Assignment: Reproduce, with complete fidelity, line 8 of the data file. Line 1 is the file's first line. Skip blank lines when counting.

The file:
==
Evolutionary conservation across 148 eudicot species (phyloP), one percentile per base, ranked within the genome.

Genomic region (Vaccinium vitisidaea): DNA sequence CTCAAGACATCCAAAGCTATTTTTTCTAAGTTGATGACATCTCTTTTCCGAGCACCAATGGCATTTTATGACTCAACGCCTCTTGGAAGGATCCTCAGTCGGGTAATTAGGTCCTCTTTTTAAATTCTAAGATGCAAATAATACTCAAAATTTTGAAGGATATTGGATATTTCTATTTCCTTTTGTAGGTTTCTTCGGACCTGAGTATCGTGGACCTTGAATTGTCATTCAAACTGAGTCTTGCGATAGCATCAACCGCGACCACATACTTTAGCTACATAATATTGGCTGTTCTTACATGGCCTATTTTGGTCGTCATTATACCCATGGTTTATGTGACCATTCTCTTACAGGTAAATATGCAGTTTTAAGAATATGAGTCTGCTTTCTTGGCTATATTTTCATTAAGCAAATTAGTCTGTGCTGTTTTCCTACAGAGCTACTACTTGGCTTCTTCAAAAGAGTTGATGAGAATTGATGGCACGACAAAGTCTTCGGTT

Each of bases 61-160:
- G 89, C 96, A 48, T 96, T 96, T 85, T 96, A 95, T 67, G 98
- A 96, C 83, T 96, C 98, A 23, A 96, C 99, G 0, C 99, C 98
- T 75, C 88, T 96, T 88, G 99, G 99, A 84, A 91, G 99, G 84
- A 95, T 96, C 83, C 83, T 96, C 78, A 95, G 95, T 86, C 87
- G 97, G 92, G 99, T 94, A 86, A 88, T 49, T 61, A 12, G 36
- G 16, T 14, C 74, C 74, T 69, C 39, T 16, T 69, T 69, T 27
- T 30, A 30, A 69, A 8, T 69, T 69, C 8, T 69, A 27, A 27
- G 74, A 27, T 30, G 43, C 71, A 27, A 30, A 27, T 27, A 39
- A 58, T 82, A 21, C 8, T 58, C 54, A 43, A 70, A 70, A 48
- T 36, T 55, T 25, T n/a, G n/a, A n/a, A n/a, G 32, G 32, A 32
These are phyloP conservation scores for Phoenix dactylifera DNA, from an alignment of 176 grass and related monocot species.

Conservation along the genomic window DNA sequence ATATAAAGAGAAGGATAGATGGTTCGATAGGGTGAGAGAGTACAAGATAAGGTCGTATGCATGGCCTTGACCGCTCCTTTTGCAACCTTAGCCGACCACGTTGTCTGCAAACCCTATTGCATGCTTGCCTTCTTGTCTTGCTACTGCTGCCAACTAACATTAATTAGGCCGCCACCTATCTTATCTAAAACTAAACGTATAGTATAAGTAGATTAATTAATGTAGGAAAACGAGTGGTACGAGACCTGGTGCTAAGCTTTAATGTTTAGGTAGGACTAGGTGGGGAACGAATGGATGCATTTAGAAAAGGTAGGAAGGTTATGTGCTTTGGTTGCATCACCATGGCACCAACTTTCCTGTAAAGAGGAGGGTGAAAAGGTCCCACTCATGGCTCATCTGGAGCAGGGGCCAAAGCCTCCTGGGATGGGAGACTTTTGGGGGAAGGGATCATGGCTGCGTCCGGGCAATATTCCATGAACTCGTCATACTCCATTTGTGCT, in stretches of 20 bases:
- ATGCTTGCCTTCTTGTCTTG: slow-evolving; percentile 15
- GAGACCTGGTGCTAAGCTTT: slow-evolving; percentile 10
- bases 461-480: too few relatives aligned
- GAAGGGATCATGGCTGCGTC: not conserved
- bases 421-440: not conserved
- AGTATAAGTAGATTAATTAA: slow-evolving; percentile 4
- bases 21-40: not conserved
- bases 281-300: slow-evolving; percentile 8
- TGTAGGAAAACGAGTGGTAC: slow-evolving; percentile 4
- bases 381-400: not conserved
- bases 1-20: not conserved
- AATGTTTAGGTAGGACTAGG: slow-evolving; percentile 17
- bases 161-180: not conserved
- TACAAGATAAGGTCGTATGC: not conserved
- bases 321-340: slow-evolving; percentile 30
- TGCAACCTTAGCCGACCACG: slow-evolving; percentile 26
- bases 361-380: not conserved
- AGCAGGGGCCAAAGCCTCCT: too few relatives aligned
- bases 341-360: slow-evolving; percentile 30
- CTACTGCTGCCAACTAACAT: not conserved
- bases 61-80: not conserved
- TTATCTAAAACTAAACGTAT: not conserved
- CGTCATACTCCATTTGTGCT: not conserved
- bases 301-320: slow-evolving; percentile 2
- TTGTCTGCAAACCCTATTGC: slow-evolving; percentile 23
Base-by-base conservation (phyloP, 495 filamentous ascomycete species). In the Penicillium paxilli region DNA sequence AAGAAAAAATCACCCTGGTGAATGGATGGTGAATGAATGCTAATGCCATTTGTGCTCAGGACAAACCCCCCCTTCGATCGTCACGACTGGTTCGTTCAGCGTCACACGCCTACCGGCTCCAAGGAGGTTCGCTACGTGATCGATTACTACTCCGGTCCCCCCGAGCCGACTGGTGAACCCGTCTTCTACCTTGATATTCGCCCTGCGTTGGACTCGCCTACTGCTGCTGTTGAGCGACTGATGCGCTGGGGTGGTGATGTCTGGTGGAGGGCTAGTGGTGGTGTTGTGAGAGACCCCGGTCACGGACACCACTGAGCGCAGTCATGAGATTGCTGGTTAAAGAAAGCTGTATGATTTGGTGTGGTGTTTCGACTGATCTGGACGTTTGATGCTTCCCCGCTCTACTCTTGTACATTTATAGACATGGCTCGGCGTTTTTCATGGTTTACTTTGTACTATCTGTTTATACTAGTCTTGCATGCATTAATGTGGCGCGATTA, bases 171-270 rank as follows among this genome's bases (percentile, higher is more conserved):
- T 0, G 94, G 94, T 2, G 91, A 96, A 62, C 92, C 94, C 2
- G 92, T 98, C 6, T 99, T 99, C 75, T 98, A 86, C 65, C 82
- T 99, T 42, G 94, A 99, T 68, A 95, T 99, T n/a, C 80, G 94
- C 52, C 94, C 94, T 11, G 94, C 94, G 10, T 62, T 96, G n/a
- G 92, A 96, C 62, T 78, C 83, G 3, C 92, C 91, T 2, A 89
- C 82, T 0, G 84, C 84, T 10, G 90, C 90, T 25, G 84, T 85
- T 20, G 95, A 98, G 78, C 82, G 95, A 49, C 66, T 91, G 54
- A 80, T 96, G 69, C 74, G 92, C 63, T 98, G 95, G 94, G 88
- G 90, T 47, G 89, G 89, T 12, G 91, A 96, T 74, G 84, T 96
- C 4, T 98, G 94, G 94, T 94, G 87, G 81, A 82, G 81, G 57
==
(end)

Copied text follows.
- G 97, G 92, G 99, T 94, A 86, A 88, T 49, T 61, A 12, G 36